Meteorus gigas (Aguirre, Shaw, and Jones)






Male, lateral view 




Male with phoretic mite attached




 Female lateral habitus




Female head, anterior view



Diagnostic features of adult wasp

Body length 6.4-9.8 mm; 30-36 flagellomeres; body mostly black, female antenna with median white band, petiole of first metasomal tergite yellowish white basally in female, entirely pale in male; mandible not twisted; clypeus punctate; occipital carina complete; wings slightly darkened; propodeum carinate-rugose, with distinct median and transverse carinae defining large areolae; tarsal claw simple; dorsopes absent; ventral borders of first metasomal tergite separated basally, joined apically; ovipositor 2.6 x longer than first metasomal tergite; first tergite smooth dorsally.

Biology and rearing records

Hosts and development are unknown. Adults of Meteorus gigas are commonly sampled by Malaise traps and yellow pan traps, and are known to fly during all months of the year except August and September. It is interesting to note that while more than 60,000 individual caterpillars have been reared so far in the Ecuador CAPEA project, M. gigas has not yet been reared from a host caterpillar. The abundance of this species in Malaise traps from the same area illustrates a gap between sampling methods and shows the importance of using diverse sampling methods for assessing Braconidae biodiversity. Since the common caterpillars on low vegetation at Yanayacu have now been well sampled, the absence of M. gigas from these hosts suggests that the species may selectively parasitize either very cryptic hosts, nocturnal feeders, or hosts feeding high in the forest canopy. Perhaps this species parasitizes beetle host that are not being sampled by the CAPEA project.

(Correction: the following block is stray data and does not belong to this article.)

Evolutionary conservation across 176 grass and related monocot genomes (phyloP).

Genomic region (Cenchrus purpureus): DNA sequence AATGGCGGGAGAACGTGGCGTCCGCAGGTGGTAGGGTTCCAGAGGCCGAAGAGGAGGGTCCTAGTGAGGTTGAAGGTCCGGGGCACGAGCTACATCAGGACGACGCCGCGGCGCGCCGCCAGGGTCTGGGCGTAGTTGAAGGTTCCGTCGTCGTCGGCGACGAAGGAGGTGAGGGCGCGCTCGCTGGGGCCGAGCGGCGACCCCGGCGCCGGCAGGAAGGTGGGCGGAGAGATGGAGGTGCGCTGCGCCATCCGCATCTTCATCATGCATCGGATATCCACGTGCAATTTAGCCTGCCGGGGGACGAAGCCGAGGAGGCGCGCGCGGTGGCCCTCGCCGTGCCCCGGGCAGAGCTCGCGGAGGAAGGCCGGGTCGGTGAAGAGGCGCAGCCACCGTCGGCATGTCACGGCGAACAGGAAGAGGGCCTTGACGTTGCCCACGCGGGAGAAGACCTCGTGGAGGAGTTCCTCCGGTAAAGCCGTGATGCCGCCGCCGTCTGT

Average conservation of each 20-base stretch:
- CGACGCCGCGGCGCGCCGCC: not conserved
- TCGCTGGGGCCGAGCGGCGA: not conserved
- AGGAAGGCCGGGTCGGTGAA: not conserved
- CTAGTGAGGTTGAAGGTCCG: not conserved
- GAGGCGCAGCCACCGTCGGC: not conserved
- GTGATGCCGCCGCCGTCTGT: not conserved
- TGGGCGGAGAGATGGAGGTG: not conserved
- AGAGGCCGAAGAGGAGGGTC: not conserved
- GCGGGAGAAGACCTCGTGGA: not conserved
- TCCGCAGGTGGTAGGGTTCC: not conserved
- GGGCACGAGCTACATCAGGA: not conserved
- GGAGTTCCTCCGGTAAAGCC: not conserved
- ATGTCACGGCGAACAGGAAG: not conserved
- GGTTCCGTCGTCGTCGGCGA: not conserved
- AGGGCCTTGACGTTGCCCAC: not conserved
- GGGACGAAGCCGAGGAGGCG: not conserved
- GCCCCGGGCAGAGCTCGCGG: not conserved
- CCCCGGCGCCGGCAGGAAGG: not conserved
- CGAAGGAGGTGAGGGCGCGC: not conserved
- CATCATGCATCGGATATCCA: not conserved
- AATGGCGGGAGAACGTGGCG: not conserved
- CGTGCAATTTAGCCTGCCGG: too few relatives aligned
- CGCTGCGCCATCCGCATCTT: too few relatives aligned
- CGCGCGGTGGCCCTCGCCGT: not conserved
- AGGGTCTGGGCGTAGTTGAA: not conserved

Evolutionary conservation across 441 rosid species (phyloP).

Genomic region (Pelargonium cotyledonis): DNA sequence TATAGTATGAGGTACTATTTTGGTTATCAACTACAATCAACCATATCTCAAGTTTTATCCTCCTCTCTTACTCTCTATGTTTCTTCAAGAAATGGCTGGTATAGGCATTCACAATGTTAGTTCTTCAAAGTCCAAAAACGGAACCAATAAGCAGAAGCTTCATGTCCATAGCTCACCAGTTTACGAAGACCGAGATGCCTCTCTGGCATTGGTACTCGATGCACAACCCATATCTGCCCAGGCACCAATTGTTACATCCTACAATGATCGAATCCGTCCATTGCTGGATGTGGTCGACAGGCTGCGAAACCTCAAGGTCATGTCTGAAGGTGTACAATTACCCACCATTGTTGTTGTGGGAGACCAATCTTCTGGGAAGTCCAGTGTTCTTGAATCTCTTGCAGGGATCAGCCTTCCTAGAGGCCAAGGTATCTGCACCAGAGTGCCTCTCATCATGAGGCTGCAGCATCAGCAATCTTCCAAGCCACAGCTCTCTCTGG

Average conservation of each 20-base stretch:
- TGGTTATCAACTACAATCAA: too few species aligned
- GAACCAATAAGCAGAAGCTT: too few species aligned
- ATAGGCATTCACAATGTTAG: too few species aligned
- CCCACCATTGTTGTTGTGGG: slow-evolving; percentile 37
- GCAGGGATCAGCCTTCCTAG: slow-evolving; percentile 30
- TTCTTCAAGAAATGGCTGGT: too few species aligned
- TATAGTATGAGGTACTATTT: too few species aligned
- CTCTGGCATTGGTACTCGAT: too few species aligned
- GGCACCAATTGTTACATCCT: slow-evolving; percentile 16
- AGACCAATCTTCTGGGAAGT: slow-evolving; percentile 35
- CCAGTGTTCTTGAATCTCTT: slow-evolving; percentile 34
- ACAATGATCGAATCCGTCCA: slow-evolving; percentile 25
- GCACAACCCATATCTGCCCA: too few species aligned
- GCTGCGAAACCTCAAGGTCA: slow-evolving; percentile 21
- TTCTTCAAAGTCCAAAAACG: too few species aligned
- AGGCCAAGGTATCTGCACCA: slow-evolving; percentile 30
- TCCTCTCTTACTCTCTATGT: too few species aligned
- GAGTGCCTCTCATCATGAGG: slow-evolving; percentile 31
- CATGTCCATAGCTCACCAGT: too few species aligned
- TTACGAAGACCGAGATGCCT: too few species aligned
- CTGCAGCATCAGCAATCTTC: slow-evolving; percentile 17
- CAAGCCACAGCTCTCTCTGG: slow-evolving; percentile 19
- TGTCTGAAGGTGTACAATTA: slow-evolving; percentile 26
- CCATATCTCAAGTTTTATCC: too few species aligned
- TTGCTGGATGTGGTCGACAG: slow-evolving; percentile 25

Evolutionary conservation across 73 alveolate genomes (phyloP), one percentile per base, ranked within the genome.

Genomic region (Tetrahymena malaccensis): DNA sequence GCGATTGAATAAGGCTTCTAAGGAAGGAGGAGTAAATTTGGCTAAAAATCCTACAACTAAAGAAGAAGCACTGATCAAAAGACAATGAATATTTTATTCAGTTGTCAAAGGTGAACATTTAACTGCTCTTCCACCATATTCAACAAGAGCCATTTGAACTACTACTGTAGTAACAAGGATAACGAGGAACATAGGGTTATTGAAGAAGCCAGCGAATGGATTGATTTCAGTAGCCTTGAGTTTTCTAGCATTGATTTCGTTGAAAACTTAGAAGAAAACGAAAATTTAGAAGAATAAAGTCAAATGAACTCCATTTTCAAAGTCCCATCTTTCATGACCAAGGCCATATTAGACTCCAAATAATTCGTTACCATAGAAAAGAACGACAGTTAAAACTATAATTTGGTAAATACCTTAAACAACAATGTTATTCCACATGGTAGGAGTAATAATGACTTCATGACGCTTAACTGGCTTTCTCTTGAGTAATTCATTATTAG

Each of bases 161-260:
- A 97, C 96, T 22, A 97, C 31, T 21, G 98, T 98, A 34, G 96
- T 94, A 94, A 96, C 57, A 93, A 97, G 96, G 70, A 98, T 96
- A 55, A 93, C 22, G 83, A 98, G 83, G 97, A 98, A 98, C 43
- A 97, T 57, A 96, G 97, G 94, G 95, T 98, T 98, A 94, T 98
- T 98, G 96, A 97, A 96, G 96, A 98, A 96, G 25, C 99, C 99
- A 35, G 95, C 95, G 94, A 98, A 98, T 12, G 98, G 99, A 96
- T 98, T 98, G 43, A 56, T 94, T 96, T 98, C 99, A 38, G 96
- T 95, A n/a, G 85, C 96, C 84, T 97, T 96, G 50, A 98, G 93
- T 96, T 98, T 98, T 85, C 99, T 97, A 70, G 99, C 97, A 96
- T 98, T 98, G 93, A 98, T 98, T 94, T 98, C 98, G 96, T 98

Meteorus gigas is the most common Meteorus species found flying at the Yanayacu Biological Research Station in Napo Province, Ecuador. The species also occurs in Andean and high Andean wet forests in Colombia. It is known from elevations ranging from 1950 to 2213 meters.

Similar species

Meteorus gigas is similar to Meteorus megalops (Zitani) (from Costa Rica and Colombia). Both species have the mandibles not twisted, large and protuberant eyes, small ocelli, antennal flagellum with a white median band in females, occipital carina complete, similar first metasomal tergite form, and long ovipositor. Meteorus gigas differs by being strikingly larger (females 8.0 to 9.8 mm long vs. 5.4 mm or shorter), and having more flagellomeres (30-36 flagellomeres in gigas vs. 24-25 in megalops). Other characteristics separating these two species are given by Aguirre et al. (2010).


The species name gigas means "giant" or "large" in Latin, referring to the exceptionally large body size for a Meteorus species.


Aguirre Fernandez, H., S.R. Shaw, and G.Z. Jones. 2010. A new Meteorus species from Colombia and Ecuador (Hymenoptera: Braconidae). Zootaxa 2453: 55-61.

Aguirre Fernandez, H., C.E. Sarmiento, and S.R. Shaw. 2011. Taxonomic revision and morphometric analysis of Meteorus Haliday 1835 (Hymenoptera: Braconidae: Meteorinae) from Colombia. Zootaxa 2938: 1-68.